While you can ride a bike or take dogs on the trail now, you cannot between July 10 and September 15th. Note also that as of July 10th you MUST hike as a group of four as this is an important area for grizzly bears and their cubs during the feeding season.
It’s fast, easy hiking all the way to the Aylmer Pass junction with some really lovely Lake Minnewanka views.
When you reach a bridged creek, about 7.7 km from the parking lot you’ll be within minutes of the turnoff to the lookout. If you’re running low on water, fill up here as there is nothing once you start climbing.
The trail to Aylmer Lookout from Aylmer Pass Junction
There’s an obvious sign at the Aylmer Pass Junction pointing to both Aylmer Lookout and Aylmer Pass. This is where the work begins. Its 2.3 km to the next junction – all uphill with little in the way of views.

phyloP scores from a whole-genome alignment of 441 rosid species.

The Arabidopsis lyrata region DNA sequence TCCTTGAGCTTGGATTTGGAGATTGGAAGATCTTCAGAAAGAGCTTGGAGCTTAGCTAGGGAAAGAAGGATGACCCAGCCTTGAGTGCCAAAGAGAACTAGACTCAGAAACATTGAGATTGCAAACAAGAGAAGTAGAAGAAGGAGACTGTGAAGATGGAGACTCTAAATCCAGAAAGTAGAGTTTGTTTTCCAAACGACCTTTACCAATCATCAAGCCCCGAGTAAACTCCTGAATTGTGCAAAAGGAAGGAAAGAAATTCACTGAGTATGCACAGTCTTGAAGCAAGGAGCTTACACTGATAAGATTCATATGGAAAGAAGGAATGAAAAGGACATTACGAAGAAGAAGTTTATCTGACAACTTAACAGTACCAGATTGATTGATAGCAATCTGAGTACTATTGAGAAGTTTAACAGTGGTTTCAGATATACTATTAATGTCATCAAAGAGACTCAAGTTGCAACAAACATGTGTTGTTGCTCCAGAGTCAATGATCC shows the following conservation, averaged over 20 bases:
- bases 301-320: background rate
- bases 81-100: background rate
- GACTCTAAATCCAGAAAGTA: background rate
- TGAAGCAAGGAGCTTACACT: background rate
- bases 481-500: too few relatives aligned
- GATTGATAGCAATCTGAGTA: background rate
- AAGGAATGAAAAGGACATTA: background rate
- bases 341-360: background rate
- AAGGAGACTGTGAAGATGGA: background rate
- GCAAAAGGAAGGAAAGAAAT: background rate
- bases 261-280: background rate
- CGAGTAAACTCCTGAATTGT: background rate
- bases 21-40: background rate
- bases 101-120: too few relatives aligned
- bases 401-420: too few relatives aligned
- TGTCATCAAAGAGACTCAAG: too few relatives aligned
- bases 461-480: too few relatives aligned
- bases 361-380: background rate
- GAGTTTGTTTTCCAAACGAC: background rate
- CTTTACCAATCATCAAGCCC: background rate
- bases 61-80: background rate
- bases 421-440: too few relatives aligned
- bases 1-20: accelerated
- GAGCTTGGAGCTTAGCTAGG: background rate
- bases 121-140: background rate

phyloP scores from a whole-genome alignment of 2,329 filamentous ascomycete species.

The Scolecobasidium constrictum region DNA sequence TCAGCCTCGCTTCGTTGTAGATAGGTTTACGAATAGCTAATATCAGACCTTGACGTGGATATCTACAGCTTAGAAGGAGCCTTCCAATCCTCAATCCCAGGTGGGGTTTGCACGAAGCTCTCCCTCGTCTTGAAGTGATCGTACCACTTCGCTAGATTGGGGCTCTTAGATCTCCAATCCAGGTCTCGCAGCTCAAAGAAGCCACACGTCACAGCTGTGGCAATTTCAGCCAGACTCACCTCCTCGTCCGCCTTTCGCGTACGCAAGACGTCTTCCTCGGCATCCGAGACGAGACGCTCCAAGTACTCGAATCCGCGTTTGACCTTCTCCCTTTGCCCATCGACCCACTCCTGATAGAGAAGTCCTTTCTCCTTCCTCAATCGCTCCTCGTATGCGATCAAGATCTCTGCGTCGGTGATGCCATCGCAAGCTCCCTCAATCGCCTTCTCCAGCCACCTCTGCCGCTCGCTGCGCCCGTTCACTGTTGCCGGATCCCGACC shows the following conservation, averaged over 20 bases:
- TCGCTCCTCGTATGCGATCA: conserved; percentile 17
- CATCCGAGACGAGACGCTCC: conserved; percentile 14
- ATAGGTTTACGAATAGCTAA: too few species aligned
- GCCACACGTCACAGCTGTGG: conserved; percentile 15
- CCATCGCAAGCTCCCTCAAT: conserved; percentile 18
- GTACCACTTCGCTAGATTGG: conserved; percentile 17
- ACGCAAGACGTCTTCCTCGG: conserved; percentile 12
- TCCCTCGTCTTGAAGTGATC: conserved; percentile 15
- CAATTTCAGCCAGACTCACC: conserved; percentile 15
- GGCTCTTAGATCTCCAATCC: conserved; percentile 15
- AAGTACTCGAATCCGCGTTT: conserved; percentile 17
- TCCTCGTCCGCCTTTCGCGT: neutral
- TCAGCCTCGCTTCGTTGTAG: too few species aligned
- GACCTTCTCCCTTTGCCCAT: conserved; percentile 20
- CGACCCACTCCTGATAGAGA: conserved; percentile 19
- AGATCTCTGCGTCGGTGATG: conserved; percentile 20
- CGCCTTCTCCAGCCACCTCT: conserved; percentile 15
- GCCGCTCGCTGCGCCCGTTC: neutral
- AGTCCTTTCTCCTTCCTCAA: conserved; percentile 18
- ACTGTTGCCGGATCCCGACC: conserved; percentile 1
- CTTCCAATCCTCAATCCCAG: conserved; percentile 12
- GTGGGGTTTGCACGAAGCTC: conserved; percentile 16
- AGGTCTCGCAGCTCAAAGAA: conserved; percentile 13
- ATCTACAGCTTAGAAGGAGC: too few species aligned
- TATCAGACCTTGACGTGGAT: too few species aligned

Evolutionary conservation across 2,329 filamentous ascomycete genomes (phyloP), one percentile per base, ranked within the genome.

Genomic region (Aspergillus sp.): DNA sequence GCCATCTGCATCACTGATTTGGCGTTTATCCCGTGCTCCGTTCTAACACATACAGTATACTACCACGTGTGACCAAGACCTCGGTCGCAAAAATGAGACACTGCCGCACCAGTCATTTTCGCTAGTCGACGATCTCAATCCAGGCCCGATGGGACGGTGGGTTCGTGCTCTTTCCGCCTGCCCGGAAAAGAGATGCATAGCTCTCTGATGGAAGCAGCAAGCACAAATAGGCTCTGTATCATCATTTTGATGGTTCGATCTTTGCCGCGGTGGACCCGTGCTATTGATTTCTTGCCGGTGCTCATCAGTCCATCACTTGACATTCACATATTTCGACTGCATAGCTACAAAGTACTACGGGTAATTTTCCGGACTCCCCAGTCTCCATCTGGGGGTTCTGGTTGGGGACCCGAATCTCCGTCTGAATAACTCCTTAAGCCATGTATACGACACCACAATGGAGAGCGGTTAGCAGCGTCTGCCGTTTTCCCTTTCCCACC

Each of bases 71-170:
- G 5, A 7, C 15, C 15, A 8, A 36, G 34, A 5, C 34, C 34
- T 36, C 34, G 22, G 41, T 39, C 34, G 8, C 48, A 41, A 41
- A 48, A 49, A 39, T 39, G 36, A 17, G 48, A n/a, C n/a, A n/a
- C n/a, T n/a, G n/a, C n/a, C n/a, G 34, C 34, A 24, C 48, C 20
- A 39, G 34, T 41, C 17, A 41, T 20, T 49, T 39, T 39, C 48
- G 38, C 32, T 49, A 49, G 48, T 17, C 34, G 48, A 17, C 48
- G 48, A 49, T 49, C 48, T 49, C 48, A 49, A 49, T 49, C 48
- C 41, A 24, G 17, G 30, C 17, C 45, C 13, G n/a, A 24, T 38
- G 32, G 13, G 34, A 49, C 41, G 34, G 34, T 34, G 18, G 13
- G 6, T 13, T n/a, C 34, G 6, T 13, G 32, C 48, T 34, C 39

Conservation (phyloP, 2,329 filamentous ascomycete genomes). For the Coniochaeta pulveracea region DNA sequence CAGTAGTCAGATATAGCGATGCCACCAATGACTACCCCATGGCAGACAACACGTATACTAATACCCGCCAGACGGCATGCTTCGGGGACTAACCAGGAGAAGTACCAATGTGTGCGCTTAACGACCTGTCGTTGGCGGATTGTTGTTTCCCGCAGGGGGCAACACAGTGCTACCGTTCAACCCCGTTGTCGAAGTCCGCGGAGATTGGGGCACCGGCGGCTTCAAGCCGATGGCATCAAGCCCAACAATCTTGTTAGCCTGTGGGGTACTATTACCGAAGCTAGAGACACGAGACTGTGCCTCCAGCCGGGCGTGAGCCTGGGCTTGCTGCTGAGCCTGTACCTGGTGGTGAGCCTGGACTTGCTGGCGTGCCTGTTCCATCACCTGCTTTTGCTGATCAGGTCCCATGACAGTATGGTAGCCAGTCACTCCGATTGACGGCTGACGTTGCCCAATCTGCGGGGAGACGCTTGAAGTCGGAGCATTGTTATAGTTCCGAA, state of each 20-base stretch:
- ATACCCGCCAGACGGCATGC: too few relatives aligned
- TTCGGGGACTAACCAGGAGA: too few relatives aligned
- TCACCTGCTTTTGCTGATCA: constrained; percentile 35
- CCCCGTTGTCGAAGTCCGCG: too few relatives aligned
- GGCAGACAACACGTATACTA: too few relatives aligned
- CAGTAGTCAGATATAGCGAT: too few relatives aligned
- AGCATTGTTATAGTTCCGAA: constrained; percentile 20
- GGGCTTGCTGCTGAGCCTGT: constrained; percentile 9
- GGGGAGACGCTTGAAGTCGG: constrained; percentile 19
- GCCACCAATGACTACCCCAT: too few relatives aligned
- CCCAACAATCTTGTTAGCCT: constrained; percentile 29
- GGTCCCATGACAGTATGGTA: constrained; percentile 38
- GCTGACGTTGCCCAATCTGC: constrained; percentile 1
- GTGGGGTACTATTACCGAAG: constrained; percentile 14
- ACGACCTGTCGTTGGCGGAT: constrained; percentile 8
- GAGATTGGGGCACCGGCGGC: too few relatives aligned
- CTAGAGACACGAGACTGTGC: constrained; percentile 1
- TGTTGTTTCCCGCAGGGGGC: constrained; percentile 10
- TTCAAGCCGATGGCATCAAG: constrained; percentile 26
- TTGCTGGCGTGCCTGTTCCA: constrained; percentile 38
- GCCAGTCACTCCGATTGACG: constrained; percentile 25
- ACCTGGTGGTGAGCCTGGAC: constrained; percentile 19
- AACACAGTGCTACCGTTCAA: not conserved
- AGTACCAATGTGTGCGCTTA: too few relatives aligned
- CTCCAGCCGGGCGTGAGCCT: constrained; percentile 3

It will probably take you about 45 minutes. Once you reach the Aylmer Lookout junction turn right. Within a few hundred metres the views open up and just keep getting better. Switchback for 1.7 km to reach the Aylmer Lookout. In total you gain 605 m.
The actual physical lookout is no longer in existence but you can still see the concrete footings. Descend a short distance so you can marvel at the views both up and down Lake Minnewanka and then find a spot out of the wind to enjoy a lunch. Retrace your steps to return.
If you do decide to go to Aylmer Pass you have to ascend another 230 m over 1.8 km. While I haven’t done it, I understand the views of Lake Minnewanka aren’t any more spectacular than what you get on the hike to the lookout.
We had run out of time and had to head home to our waiting – and hungry dog. As it was it took us 7.25 hours round-trip including a break for lunch.
Finding the Aylmer Lookout trailhead
If you’re driving the Trans-Canada Highway either west or east, take the exit signed for Lake Minnewanka. It also takes you into town via Banff Avenue.